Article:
The Establishment of an Intravoxel Incoherent Motion Based MRI-Protocol for Differentiation of Focal Lesions in the Pancreas
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- Institutt for fysikk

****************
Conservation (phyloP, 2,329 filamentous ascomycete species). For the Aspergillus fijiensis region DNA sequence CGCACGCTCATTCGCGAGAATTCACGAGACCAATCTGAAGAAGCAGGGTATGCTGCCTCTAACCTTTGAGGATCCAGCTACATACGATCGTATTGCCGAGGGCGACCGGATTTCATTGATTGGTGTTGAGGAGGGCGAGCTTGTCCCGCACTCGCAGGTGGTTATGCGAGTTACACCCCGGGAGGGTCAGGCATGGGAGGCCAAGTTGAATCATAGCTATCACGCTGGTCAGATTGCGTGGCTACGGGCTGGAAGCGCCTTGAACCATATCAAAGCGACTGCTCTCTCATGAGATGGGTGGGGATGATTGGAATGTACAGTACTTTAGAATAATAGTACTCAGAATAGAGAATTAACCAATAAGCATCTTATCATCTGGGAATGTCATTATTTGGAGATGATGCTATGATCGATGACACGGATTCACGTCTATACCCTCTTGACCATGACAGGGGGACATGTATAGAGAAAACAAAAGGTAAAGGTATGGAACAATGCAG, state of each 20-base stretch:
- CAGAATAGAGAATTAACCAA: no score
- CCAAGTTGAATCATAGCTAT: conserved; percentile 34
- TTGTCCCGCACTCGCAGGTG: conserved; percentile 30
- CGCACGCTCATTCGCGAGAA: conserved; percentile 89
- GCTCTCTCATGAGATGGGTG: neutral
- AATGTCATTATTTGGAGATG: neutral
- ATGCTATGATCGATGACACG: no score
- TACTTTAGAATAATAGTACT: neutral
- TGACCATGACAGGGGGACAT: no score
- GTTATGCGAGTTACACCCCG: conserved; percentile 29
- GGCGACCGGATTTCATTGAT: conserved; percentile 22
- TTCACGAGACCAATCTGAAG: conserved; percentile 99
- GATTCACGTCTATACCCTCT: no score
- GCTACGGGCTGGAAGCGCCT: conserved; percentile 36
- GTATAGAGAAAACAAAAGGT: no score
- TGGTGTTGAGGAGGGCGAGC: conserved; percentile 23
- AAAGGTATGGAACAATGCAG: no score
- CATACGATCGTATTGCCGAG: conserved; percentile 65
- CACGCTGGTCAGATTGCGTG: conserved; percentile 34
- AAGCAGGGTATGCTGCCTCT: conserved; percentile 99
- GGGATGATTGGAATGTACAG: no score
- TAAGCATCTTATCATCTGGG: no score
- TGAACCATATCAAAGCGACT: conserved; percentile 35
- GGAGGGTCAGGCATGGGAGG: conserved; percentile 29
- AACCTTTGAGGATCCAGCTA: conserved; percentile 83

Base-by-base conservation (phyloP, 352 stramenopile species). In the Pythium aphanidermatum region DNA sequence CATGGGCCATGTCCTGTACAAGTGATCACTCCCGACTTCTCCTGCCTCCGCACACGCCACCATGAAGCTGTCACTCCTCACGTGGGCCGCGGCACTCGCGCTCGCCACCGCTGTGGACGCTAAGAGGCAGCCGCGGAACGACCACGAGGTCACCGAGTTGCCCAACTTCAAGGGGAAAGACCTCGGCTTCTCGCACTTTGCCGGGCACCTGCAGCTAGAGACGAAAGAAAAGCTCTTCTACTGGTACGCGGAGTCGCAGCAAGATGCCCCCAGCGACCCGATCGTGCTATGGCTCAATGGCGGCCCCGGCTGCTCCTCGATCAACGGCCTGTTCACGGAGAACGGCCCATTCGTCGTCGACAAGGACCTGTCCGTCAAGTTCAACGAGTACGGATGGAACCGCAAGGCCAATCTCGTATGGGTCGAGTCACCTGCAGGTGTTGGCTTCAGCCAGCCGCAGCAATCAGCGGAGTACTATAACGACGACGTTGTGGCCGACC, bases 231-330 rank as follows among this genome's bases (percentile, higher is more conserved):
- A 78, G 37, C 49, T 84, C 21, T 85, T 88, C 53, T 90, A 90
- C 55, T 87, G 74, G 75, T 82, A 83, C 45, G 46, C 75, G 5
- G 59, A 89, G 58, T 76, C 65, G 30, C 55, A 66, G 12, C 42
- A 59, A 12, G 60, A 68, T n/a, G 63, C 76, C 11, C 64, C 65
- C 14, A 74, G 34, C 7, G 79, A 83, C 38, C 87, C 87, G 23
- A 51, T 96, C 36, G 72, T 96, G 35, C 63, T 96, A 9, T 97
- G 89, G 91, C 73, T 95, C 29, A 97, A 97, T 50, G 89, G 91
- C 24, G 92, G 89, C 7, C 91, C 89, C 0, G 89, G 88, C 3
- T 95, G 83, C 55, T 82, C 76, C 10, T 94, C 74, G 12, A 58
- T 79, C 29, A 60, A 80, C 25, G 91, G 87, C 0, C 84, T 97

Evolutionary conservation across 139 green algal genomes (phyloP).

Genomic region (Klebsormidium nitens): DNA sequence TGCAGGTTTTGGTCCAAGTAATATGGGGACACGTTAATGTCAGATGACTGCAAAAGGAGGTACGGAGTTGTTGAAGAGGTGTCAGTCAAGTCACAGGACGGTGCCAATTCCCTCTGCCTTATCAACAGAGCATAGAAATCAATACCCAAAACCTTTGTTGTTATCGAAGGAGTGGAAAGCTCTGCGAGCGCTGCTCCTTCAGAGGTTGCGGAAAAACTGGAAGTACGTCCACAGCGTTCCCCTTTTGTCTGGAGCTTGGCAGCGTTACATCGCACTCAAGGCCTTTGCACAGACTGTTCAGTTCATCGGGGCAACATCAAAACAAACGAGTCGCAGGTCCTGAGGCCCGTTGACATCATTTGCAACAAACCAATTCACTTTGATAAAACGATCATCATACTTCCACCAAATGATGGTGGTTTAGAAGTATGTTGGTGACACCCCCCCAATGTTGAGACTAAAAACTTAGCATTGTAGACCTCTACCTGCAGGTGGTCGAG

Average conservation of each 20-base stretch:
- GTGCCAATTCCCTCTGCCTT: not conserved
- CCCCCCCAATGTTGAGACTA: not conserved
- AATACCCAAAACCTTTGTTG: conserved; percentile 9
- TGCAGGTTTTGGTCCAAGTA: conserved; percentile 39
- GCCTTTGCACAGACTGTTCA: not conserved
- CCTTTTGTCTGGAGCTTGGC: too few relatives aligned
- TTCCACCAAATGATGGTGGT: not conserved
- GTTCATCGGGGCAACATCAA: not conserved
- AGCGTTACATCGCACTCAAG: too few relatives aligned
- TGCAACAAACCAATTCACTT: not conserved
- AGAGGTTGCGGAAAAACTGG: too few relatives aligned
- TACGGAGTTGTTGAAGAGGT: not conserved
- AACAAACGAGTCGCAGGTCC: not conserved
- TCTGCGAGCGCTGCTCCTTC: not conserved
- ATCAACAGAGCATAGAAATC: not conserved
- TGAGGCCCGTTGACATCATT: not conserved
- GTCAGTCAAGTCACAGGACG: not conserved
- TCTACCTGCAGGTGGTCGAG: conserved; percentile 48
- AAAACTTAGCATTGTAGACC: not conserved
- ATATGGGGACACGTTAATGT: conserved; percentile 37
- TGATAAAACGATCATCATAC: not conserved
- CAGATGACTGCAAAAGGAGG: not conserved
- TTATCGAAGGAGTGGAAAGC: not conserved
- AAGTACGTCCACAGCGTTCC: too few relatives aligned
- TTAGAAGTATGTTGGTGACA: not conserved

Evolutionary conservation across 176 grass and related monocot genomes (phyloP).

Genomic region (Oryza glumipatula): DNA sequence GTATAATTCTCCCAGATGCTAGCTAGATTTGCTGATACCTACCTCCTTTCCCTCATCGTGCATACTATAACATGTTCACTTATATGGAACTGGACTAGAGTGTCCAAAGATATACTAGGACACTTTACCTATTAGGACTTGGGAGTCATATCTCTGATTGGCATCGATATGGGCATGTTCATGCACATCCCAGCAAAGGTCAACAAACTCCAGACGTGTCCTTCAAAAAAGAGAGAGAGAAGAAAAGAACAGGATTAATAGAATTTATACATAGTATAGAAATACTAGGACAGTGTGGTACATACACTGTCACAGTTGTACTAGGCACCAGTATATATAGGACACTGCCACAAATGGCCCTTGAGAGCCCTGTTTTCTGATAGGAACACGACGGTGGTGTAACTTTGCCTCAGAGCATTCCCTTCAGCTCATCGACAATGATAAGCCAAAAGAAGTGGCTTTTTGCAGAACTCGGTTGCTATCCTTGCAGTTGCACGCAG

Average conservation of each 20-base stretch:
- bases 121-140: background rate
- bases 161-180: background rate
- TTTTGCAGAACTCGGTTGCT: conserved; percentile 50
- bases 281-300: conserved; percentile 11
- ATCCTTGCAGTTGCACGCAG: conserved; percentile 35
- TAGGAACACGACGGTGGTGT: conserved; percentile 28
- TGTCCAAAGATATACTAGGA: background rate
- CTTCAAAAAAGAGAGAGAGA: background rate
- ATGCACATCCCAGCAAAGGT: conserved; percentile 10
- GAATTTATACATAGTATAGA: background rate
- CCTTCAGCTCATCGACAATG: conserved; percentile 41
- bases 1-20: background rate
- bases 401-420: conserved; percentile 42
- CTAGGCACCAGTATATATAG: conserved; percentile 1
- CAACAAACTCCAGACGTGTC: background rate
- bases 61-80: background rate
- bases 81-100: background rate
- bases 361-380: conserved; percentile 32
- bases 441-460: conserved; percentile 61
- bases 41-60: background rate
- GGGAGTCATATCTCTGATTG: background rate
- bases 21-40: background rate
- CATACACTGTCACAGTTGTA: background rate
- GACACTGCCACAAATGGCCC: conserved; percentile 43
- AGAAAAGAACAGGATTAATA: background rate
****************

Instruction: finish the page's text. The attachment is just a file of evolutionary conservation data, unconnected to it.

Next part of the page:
The mortality related to pancreatic cancer is high. It spreads rapidly and as the situation is today it is often not diagnosed until a quite late stage. However, recent studies have shown that the intravoxel incoherent motion model in diffusion-weighted MRI, which includes the effects of perfusion as well as diffusion, shows promising results in earlier detection of pathological tissue. Today one of the standard protocols in the diagnosis of pancreatic cancer at St. Olavs Hospital is the conventional diffusion-weighted sequence. There is now a desire to develop this further, so that an examination also includes an intravoxel incoherent motion based sequence. The aim is to improve the grounds for diagnosis, as well as the evaluation of the treatment response. In this project some of the preliminary work in the process of establishing a new protocol based on the intravoxel incoherent motion model were done. Based on a review of current literature, the existing diffusion-weighted imaging sequence and a preliminary study, several protocols were developed and tested on healthy volunteers. This was done on a 1.5 Tesla clinical scanner. Fitting and analysis were performed according to the intravoxel incoherent motion theory and was carried out on data extracted from a region of interest drawn on part of the pancreas. By introducing different breathing techniques during measurements the effects of motion, both respiratory and due to the activity in the colon, were examined. Motion proved to have a large effect on the resulting signal, rendering it too unstable to later perform a reliable analysis following the intravoxel incoherent motion model. Motion induced signal loss was observed in the images, and estimated parameters were highly inconsistent with large uncertainties. It was concluded, due to the extent of motion induced errors, that the protocols as they are today are not applicable for clinical use. Additional studies should be conducted, introducing sedatives to the colon to further reduce the degree of motion.